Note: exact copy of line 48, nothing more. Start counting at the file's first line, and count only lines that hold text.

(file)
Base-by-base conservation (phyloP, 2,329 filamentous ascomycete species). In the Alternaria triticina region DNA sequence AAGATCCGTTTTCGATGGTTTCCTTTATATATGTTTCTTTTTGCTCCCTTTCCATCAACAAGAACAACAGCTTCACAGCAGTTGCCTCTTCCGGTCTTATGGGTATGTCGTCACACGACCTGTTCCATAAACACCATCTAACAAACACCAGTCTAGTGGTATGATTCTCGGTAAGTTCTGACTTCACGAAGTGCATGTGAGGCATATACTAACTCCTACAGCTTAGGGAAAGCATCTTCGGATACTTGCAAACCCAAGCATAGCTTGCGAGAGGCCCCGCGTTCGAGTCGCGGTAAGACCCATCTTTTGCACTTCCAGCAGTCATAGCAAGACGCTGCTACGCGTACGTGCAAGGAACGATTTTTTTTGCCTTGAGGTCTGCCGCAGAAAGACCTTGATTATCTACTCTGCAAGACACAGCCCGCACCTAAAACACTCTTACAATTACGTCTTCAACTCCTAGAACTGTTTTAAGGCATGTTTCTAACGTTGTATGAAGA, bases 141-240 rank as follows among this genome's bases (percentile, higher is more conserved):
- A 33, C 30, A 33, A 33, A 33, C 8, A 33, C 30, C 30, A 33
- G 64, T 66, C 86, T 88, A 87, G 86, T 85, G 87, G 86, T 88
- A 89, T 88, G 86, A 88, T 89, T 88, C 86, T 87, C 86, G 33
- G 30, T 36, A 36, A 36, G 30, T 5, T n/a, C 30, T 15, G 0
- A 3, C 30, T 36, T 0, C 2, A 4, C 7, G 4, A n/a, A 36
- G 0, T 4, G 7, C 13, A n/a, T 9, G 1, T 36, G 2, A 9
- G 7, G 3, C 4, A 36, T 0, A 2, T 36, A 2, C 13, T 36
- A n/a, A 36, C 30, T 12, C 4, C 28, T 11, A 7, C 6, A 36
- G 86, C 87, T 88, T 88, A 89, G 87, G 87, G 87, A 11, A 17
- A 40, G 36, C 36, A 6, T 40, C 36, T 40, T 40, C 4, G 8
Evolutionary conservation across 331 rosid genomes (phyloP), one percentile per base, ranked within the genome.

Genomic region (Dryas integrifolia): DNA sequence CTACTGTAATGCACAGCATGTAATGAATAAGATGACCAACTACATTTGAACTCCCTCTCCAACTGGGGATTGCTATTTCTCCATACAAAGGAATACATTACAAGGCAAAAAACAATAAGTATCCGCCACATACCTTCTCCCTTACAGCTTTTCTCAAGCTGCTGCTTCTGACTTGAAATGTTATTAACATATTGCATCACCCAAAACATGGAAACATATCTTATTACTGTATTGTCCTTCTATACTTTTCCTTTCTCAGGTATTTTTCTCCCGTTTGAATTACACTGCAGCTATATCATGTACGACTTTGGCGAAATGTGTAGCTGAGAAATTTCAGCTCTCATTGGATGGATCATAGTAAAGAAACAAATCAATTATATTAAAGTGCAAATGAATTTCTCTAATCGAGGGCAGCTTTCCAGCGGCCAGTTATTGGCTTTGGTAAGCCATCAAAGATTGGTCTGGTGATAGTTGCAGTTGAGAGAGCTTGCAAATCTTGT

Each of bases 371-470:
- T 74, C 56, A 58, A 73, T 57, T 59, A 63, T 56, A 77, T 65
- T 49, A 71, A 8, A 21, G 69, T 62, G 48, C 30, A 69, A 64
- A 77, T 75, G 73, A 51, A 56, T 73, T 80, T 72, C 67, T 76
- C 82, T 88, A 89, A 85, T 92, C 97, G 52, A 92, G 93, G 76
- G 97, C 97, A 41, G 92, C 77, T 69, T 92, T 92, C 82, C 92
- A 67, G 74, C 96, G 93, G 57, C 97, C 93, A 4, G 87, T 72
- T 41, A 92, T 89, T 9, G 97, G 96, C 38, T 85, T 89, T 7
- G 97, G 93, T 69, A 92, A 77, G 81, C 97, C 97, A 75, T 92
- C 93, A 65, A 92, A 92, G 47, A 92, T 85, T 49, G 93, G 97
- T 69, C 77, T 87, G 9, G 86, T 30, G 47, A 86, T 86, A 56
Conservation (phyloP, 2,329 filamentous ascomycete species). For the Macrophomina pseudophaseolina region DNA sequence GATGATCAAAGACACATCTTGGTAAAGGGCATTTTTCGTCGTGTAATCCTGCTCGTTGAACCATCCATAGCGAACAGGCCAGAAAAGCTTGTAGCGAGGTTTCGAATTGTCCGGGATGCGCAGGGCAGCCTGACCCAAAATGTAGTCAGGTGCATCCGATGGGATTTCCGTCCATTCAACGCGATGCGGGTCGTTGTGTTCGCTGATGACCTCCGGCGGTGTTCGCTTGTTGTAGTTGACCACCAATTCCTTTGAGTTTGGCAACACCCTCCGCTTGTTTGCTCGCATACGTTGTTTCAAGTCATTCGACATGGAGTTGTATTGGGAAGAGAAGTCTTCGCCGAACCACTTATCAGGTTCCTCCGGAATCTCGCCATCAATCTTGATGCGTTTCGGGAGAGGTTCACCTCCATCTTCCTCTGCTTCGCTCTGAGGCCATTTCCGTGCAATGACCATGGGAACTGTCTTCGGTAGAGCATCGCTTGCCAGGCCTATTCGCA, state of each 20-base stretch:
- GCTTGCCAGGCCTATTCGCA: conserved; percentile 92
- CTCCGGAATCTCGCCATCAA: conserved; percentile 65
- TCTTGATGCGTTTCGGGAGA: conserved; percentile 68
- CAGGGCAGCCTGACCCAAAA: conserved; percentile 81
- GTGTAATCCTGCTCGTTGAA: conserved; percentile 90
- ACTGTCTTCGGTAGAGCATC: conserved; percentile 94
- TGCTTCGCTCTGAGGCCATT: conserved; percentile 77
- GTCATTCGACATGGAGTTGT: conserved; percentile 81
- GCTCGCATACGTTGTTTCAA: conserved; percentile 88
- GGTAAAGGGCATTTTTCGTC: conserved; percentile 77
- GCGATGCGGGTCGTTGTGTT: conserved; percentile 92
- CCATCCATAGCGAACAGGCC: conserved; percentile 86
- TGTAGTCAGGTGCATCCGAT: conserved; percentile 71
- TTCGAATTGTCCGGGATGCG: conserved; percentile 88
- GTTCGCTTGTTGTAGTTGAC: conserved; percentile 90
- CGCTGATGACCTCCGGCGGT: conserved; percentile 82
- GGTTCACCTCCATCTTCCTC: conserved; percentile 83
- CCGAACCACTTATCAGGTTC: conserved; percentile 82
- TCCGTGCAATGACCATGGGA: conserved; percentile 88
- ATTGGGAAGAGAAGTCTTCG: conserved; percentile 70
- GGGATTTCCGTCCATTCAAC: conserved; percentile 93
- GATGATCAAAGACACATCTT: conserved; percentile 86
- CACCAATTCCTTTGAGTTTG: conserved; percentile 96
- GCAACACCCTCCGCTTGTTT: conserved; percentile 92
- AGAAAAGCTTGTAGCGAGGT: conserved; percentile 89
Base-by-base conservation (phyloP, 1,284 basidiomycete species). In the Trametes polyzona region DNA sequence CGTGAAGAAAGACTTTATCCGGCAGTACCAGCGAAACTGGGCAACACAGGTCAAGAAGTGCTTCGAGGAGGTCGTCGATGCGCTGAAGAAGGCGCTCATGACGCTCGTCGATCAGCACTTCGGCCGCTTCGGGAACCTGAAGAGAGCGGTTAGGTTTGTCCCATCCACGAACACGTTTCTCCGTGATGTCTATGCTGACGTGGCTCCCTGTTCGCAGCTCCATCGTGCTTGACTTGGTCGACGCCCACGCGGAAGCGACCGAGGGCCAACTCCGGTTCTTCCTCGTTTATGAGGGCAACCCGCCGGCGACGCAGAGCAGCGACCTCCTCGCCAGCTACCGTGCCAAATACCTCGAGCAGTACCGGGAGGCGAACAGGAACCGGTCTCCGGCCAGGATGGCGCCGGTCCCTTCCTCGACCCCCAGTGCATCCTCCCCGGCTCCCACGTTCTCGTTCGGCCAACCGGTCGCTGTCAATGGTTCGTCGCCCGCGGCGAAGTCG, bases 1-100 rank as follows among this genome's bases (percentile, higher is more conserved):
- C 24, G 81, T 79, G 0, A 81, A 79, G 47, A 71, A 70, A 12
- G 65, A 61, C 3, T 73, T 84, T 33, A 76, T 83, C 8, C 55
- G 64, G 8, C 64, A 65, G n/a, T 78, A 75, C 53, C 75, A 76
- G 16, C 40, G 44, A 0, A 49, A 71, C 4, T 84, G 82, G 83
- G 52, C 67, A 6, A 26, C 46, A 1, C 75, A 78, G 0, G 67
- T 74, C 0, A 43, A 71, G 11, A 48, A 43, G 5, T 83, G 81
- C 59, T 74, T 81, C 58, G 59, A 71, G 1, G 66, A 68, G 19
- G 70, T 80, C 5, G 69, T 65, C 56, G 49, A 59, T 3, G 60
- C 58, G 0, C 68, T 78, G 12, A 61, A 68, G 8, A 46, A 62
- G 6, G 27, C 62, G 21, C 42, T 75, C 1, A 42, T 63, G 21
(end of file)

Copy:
- CACCAATTCCTTTGAGTTTG: conserved; percentile 96